THE previous chapter was in the nature of a review, but not a full summary. The purpose was to indicate how the data of the study have been organized, what types of questions have been raised for discussion, and what are some of the more immediate implications. Although specific interpretations accompanied the data in the several chapters, running through all of the sections and emerging again and again, were broader implications that could not be suggested or drawn together until all the materials were before the reader. The present chapter will be devoted to the presentation of some of these. Schematic and brief as their statement may be, they embody the lessons that the depression should have taught.
Lessons and Forecasts. Already there are signs, with the recovery of relative prosperity, that some of the depression lessons are being forgotten or ignored. If this is true, the several observations that are to be set forth here may be regarded as friction points around which, at some future time, weaknesses will appear to distort or endanger the programs of higher education.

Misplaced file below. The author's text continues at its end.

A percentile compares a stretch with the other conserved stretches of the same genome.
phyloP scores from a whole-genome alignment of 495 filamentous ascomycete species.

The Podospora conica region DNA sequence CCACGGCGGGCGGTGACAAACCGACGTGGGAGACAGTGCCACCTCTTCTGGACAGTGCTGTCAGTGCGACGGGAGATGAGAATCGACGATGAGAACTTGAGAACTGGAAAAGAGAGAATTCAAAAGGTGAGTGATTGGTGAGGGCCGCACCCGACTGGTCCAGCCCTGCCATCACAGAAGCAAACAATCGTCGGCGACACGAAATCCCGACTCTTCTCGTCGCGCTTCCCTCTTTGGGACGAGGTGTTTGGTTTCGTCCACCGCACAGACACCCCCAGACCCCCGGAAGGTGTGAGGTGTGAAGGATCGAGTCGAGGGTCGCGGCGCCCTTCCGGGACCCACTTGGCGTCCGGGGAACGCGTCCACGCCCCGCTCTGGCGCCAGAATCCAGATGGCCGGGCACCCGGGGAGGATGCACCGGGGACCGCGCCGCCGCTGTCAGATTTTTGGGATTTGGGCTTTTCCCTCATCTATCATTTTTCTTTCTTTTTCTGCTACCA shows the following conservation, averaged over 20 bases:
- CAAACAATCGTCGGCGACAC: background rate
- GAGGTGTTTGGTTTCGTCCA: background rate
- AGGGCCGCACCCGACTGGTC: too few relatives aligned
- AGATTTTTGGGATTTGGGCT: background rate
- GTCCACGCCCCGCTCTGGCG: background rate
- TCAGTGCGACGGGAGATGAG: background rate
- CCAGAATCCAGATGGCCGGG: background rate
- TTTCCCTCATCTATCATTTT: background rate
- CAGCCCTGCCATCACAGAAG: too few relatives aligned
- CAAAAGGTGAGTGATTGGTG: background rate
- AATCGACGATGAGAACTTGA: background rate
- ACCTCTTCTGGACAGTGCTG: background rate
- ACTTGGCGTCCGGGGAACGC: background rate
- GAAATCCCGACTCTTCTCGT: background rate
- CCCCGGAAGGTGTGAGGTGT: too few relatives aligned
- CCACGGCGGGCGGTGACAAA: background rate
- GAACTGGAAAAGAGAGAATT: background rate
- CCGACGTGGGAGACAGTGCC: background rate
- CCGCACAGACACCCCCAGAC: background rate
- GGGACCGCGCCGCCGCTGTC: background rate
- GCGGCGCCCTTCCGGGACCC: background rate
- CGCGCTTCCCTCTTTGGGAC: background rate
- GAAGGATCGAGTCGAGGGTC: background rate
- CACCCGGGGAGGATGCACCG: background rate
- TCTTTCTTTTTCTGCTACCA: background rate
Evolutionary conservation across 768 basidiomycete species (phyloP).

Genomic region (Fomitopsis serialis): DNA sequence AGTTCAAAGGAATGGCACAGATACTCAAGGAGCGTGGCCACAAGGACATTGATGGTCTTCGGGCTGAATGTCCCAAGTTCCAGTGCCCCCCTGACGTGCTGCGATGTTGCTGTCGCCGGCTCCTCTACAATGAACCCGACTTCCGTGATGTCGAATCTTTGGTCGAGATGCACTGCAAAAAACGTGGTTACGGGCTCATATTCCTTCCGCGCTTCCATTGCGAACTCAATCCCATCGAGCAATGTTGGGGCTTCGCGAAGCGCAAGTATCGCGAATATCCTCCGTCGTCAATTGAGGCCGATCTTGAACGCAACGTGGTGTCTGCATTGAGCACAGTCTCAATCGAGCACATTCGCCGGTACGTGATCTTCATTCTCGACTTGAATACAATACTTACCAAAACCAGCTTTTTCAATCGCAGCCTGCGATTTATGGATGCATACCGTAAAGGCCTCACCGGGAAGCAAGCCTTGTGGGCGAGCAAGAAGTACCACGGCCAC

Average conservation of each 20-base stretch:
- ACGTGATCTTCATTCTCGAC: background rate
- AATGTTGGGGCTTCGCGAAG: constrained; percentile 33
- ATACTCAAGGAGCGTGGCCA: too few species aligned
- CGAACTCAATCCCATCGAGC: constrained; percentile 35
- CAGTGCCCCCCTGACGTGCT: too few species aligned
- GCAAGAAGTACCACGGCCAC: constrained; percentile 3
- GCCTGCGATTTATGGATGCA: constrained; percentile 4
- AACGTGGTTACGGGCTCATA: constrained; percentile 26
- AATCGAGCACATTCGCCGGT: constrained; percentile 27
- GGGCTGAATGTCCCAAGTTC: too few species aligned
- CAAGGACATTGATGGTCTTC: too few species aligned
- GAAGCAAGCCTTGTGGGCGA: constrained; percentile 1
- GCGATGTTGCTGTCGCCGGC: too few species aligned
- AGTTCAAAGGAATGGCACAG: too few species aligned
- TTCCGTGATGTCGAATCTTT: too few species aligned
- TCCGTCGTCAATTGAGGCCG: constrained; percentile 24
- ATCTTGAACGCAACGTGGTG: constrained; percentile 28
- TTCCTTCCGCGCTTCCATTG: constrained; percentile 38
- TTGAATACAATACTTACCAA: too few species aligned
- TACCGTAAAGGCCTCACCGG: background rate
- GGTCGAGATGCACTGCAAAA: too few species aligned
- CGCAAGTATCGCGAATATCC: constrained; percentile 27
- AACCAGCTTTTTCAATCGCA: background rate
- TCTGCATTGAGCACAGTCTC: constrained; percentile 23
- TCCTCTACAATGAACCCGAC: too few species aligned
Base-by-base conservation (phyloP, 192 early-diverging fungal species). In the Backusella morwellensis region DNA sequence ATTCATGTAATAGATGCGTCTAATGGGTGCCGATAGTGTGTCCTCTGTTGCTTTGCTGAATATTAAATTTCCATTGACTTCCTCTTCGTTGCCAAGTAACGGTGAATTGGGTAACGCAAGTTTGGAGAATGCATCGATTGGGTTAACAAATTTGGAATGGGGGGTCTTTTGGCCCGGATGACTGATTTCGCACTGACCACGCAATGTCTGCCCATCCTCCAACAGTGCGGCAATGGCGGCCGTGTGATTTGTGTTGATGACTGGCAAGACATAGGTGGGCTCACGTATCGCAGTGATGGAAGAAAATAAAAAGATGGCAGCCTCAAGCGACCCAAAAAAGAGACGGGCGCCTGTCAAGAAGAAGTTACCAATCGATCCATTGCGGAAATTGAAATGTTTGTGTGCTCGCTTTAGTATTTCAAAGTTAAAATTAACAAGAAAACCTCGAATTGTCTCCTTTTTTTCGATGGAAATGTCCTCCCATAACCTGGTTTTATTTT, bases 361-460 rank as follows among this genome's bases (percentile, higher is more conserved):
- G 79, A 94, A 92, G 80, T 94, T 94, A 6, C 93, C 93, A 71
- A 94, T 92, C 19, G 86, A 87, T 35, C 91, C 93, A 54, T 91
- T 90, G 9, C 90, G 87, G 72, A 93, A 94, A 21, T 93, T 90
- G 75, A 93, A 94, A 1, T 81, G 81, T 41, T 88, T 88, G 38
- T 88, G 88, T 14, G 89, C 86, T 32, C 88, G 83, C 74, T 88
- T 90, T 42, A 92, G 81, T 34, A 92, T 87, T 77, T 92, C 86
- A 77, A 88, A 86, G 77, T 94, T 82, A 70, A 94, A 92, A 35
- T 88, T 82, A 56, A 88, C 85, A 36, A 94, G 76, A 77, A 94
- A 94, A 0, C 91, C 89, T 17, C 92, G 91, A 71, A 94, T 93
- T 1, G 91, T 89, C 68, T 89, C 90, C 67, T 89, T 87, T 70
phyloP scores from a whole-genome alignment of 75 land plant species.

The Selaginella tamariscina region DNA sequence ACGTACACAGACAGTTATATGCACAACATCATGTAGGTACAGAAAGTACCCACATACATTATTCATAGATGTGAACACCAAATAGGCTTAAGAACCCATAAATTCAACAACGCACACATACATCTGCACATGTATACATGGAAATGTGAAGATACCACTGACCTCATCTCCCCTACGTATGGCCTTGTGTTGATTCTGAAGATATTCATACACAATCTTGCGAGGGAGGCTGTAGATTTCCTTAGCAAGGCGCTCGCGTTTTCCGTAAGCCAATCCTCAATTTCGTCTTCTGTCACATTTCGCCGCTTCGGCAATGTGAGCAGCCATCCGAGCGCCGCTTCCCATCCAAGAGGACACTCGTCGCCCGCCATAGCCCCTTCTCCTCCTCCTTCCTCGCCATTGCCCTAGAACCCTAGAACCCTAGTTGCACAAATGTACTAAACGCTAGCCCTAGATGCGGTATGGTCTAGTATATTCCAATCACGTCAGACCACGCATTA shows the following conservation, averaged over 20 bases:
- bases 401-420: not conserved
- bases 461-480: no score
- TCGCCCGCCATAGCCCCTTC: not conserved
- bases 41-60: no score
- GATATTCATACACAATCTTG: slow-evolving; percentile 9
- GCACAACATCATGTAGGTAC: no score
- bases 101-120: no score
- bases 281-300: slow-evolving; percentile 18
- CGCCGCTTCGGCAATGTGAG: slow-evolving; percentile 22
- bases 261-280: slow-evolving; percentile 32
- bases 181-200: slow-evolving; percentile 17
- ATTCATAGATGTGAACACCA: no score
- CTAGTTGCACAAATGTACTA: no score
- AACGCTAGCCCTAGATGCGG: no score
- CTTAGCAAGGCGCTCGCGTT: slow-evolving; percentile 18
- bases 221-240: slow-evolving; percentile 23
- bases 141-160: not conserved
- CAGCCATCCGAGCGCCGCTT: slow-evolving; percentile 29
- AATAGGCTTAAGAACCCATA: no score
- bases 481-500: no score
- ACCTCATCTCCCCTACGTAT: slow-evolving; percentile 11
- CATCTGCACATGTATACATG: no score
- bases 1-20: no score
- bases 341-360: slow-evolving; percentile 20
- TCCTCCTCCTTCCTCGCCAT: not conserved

The depression served to reemphasize the opportunistic nature of the growth of higher education.
It is impossible to survey the growth of higher education in this country without realization that it has for the most part been opportunistic; and this accounts in no small measure for the difficulties that confronted many of the colleges and universities following the general economic collapse. The use of the word "planless" is perhaps justifiable also in characterizing higher education in the United States. Individually, institutions may have given thought to their own course of development, but in many instances it is difficult to find evidence of this if by "plan" is meant a well-conceived, well-balanced, and well-developed program that is definitely related to needs and resources. If the term is extended to include collective or cooperative planning, this is largely wanting. It would not be fair or entirely true to imply that the haphazard development of higher education in general, or at individual institutions, resulted from the uncontrolled ambitions of those who are responsible for administration, as is sometimes alleged. Institu-